Date of Conferral







Rodney K. Ford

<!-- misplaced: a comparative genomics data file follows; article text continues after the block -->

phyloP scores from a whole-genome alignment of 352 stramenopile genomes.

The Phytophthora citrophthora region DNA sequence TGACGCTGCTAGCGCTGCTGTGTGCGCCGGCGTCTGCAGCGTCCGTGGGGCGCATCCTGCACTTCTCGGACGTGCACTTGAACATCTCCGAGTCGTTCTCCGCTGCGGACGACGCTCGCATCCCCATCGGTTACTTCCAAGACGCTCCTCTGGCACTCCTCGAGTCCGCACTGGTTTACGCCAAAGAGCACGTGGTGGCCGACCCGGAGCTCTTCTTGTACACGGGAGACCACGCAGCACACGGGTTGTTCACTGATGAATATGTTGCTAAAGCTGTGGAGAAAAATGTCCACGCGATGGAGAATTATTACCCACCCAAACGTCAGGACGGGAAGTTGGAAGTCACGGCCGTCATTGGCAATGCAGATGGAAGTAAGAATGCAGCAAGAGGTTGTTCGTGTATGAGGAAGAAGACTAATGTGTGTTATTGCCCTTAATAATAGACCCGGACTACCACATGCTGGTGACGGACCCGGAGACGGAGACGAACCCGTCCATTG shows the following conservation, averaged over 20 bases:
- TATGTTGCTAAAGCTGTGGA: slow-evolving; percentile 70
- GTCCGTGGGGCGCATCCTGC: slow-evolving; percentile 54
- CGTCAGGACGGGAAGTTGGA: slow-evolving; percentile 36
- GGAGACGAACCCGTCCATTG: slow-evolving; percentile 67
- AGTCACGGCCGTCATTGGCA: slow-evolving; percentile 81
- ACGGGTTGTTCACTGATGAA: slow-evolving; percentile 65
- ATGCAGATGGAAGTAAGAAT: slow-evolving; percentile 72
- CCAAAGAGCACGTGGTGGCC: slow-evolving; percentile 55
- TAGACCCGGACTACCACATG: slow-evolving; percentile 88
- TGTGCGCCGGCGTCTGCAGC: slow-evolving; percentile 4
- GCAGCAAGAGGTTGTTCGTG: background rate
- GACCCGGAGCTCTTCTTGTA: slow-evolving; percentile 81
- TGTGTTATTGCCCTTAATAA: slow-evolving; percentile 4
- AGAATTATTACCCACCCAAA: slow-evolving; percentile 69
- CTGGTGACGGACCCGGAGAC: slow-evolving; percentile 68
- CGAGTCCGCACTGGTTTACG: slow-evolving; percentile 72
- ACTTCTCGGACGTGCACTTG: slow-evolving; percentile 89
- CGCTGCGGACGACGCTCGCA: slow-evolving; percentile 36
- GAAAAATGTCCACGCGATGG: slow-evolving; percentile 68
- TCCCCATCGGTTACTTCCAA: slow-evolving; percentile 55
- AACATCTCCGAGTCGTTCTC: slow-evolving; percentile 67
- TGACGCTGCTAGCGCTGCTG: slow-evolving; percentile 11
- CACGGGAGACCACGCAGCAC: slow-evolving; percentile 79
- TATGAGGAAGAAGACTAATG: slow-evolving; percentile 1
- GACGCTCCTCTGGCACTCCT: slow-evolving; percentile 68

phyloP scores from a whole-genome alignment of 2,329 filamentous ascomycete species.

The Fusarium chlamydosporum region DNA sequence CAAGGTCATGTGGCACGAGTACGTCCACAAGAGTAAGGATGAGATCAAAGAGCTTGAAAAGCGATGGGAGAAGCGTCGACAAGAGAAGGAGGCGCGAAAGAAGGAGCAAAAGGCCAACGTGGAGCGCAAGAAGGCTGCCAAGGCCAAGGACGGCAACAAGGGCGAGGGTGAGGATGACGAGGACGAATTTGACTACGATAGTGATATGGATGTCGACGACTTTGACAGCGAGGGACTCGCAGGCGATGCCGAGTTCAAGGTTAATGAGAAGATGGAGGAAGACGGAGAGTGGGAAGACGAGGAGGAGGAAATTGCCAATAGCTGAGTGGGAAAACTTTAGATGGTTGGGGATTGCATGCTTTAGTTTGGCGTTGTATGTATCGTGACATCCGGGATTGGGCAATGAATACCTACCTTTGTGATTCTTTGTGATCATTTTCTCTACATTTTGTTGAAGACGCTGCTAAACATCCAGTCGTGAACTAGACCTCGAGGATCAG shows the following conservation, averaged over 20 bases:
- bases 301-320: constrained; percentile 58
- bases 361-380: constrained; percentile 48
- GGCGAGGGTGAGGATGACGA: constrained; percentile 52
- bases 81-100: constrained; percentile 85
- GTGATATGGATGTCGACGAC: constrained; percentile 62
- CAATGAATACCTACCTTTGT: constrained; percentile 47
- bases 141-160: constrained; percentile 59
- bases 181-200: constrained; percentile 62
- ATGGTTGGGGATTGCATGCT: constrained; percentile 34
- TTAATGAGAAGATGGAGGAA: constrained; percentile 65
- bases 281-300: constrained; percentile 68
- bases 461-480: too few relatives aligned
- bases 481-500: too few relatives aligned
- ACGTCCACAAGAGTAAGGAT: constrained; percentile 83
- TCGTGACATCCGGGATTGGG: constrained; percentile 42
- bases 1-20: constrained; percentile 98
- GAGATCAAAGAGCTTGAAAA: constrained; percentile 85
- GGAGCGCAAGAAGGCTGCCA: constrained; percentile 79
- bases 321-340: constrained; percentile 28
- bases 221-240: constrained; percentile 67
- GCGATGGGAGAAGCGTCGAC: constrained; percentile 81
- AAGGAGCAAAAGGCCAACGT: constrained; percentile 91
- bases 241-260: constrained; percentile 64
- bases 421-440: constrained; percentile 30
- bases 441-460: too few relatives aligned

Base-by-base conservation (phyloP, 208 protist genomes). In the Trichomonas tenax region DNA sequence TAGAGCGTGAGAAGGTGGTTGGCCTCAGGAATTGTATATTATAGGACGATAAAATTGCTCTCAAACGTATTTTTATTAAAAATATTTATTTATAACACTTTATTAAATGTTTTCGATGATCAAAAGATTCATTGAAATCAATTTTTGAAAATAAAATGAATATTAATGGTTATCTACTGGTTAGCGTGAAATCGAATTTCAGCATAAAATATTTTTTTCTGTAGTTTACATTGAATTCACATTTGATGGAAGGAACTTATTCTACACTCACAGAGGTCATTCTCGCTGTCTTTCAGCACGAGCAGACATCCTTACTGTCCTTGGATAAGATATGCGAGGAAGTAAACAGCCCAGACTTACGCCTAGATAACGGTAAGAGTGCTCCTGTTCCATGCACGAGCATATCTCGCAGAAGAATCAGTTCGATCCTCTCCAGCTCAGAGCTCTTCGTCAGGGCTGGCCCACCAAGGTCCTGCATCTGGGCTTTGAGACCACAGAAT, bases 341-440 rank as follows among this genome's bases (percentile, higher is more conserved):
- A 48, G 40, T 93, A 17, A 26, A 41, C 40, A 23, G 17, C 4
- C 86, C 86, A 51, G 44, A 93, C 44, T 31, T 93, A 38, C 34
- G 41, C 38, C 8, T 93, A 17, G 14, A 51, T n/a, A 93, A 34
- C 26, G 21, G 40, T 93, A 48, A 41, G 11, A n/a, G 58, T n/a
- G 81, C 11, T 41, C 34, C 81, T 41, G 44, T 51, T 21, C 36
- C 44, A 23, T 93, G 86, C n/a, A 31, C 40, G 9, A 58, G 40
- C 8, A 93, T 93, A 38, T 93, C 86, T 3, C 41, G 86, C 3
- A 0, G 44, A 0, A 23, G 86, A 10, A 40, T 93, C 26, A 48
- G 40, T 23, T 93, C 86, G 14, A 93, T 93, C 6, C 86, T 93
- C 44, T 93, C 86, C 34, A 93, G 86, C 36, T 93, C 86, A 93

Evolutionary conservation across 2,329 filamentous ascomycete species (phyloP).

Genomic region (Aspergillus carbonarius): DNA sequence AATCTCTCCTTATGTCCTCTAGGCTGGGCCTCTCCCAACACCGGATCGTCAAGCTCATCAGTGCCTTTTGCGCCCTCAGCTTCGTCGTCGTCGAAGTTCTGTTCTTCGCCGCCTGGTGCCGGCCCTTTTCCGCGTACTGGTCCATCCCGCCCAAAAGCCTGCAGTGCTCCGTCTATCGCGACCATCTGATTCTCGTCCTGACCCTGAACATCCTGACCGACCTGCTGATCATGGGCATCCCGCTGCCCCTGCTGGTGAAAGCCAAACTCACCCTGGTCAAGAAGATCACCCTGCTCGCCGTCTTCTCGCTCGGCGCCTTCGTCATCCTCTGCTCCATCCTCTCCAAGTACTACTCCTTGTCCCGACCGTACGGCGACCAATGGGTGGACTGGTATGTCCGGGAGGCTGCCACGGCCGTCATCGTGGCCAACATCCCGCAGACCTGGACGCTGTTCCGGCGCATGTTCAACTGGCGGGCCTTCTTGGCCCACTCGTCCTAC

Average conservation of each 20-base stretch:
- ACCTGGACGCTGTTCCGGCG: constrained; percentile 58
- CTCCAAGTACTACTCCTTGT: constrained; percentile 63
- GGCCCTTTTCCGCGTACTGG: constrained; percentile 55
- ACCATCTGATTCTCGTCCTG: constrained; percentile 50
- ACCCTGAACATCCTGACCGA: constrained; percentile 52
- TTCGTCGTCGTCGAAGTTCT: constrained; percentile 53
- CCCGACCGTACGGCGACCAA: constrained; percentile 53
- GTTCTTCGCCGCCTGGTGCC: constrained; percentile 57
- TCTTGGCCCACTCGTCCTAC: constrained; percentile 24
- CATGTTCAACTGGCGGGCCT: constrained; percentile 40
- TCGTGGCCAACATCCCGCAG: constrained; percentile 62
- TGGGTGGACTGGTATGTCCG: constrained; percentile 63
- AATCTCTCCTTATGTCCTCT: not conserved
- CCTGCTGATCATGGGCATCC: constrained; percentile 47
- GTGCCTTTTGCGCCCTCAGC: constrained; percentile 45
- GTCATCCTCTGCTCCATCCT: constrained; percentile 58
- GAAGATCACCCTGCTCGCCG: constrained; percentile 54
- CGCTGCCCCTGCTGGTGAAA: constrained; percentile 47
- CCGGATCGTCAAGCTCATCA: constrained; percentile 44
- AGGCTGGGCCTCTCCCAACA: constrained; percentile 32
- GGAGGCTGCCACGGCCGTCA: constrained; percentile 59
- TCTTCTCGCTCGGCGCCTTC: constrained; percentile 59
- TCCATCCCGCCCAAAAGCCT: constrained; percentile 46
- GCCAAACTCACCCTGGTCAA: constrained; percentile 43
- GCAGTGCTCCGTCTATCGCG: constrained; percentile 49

The medical students of the Eastern Caribbean medical schools form a cohort of international students completing their clinical years of training on the Islands. They experience a degree of burnout though to a lesser extent than indicted in the literature. The Maslach Burnout Inventory General Survey Student (MBI-GS(S) and a structured questionnaire of sociodemographic qualities and the medical education process items, were used to assess the relationship between the predictive variables and burnout. An N=96 was obtained from the student population. The data collected was analyzed using a series of multiple linear regression. The findings of the linear regression were statistically significant, F (3, 64) = 5.28, p = .003, and R2 = .198, suggesting that there was a significant predictive relationship between previous diagnosis and presence of a mental disorder and overall burnout. The coefficient of determination, R2, suggests that 19.8% of the variance in overall burnout can be explained by the previous diagnosis and presence of mental disorder variables. There was no significant predictive relationship between family support and overall burnout, and medical school and overall burnout. This study can inform the medical education community about the variables associated with burnout among the students and what preventive strategies and interventions are necessary to mitigate burnout and to encourage for further studies on burnout leading to positive social change.